PETER ROWAN BLUEGRASS BAND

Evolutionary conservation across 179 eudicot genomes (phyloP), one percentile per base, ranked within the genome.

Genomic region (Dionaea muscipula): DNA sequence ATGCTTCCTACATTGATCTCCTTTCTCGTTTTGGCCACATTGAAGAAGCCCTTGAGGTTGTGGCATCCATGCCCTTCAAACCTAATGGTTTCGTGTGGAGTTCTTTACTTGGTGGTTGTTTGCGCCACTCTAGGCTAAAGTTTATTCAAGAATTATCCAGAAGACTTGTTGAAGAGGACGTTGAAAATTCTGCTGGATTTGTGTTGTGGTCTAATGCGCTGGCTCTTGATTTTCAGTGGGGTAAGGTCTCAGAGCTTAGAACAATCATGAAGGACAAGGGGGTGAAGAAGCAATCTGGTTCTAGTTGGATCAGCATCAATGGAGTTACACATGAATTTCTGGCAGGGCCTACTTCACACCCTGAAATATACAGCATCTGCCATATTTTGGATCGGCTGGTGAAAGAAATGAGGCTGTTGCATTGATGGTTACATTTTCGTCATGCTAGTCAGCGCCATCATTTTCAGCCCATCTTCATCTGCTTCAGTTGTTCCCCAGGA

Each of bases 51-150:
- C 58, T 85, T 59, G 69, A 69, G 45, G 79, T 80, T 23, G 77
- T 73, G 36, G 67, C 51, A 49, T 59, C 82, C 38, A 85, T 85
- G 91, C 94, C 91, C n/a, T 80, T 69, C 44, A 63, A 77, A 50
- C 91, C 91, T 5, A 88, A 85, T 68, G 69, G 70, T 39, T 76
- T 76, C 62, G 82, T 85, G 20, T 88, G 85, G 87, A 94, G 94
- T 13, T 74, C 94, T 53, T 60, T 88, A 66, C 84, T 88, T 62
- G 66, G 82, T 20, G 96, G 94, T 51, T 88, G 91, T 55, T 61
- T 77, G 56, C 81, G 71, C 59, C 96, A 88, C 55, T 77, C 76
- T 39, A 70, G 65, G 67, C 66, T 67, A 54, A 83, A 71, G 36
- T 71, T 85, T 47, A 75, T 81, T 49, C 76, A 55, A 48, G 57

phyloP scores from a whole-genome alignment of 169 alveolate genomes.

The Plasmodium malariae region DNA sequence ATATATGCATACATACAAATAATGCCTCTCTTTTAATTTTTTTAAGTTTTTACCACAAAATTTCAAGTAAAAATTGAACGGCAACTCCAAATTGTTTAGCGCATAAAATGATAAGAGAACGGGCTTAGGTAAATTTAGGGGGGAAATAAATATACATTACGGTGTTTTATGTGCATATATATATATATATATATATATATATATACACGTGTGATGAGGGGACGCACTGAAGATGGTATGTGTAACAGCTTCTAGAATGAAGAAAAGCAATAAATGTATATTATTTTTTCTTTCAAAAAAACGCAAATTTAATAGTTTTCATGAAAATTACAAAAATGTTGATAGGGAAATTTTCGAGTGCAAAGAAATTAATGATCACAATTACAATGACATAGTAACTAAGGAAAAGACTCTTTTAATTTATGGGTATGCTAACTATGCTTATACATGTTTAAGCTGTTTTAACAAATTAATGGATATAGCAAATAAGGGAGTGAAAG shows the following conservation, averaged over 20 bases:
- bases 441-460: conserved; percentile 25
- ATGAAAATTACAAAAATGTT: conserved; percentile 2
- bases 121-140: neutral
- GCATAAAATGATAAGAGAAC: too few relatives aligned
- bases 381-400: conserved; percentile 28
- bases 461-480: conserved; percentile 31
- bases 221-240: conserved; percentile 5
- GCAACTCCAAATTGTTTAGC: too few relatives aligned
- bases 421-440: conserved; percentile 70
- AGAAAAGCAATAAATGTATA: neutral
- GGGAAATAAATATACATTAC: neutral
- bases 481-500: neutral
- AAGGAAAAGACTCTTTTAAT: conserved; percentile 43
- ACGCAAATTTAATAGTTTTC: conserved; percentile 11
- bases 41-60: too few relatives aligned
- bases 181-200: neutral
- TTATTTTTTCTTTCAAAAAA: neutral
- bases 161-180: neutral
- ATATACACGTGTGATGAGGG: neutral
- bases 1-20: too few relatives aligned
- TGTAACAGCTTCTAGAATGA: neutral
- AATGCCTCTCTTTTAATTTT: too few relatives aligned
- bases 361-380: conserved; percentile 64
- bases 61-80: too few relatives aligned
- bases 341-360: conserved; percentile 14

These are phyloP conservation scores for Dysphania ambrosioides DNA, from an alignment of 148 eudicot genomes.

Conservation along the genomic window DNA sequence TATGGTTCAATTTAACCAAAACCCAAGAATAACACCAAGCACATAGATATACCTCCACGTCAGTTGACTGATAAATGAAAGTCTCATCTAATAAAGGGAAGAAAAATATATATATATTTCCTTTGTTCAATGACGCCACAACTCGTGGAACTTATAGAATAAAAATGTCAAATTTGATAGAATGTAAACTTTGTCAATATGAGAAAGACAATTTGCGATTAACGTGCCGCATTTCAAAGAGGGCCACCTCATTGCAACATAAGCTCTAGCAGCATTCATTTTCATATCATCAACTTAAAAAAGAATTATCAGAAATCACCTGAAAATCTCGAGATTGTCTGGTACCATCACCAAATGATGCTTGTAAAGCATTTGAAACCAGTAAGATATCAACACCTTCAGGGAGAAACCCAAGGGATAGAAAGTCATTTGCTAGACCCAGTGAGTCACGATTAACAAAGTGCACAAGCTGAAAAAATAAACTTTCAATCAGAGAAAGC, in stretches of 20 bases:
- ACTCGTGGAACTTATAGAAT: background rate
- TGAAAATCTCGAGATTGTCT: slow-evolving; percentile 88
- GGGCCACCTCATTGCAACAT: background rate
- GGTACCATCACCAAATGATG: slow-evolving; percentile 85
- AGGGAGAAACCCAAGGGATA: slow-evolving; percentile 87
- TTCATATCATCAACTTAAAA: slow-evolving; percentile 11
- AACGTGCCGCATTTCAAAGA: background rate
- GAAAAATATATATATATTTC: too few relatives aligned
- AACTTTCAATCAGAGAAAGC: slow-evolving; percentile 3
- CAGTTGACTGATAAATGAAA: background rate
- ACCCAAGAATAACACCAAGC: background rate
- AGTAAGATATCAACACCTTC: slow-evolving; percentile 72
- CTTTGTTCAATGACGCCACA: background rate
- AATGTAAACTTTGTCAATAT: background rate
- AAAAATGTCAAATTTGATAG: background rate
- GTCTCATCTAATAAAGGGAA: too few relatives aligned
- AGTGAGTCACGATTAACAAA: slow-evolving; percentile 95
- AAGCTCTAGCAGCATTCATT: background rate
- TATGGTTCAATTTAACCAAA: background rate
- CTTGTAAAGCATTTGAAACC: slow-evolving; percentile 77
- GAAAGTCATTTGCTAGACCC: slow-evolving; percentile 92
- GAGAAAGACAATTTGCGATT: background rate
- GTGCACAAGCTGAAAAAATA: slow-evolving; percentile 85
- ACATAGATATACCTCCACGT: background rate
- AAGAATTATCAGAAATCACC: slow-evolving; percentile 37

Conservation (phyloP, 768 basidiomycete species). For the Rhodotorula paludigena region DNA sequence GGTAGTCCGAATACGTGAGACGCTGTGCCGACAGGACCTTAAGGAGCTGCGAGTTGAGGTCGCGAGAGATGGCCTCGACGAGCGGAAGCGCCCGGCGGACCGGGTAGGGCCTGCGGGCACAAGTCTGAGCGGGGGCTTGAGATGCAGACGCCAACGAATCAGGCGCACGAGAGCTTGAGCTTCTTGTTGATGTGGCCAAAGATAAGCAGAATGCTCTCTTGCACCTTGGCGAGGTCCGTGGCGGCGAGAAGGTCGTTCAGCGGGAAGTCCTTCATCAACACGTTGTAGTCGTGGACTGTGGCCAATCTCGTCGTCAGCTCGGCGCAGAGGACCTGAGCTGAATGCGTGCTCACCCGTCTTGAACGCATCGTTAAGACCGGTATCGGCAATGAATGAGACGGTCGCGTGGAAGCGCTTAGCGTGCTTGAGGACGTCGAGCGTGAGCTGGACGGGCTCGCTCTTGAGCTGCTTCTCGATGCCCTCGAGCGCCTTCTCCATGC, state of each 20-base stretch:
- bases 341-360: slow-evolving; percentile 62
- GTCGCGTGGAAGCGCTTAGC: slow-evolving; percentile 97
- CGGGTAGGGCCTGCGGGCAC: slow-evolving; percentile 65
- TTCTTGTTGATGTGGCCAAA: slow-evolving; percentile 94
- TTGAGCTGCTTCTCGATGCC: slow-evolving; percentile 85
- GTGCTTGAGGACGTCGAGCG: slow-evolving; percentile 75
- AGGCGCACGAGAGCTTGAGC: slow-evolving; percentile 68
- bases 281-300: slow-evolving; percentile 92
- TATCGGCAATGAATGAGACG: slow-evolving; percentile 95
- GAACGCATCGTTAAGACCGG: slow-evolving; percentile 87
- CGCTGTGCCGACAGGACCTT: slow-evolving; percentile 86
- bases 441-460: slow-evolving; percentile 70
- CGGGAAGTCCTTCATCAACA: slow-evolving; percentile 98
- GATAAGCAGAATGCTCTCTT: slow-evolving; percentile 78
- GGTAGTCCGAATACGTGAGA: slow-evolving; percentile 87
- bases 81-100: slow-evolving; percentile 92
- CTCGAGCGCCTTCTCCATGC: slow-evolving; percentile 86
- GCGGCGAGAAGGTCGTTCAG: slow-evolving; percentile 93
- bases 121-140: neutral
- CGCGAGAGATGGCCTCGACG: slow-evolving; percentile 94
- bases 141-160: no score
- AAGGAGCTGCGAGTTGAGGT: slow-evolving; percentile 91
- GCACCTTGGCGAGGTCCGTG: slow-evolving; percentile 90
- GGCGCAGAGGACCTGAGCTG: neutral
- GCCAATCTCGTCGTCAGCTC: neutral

Peter Rowan is about as close as one can get to the origins of bluegrass. He showed up in Nashville in 1965 as a fresh-faced lad of 23 and became the lead vocalist in founder Bill Monroe’s band. He also apprenticed himself to Monroe, learned a few things abut flat-picking, and embarked on a career that did his mentor proud. Rowan’s also played folk music, some psychedelic electric guitar, Tex-Mex, and a few other things, but his stock-and-trade has always been Appalachian music, especially mountain gospel. Autumn is a good time to feel spiritual about the great outdoors and a person could do worse than to load Legacy on the old MP3 player, head for the colorful groves, and harmonize to “God’s Own Child” and “Let Me Walk Lord By Your Side.” Like all the best bluegrass, though, there’s lot of pain to balance the wholesomeness. “Jailer, Jailer” is a bad boy’s plea that we might as well “throw away the key” because reform ain’t in the offing, “The Family Demon” reminds us that not all families are the Waltons, and “Turn the Other Cheek” that there are some things forgiveness won’t solve. Rowan’s voice is dry as dust, but with emotive catches. A song like “So Good” could have easily fit in the repertoire of the Jerry Garcia’s Old and in the Wayd—an outfit with which Rowan logged some time. This is a fine, fine album and Rowan enlists topnotch talent to help him out: Jody Steicher, Keith Little, Paul Knight and guests as luminous as Del McCoury, Ricky Skaggs, Gillian Welch, David Rawlings, and Tim O’Brien. Bow get yourself into the hills and contemplate your place in the Grand Order.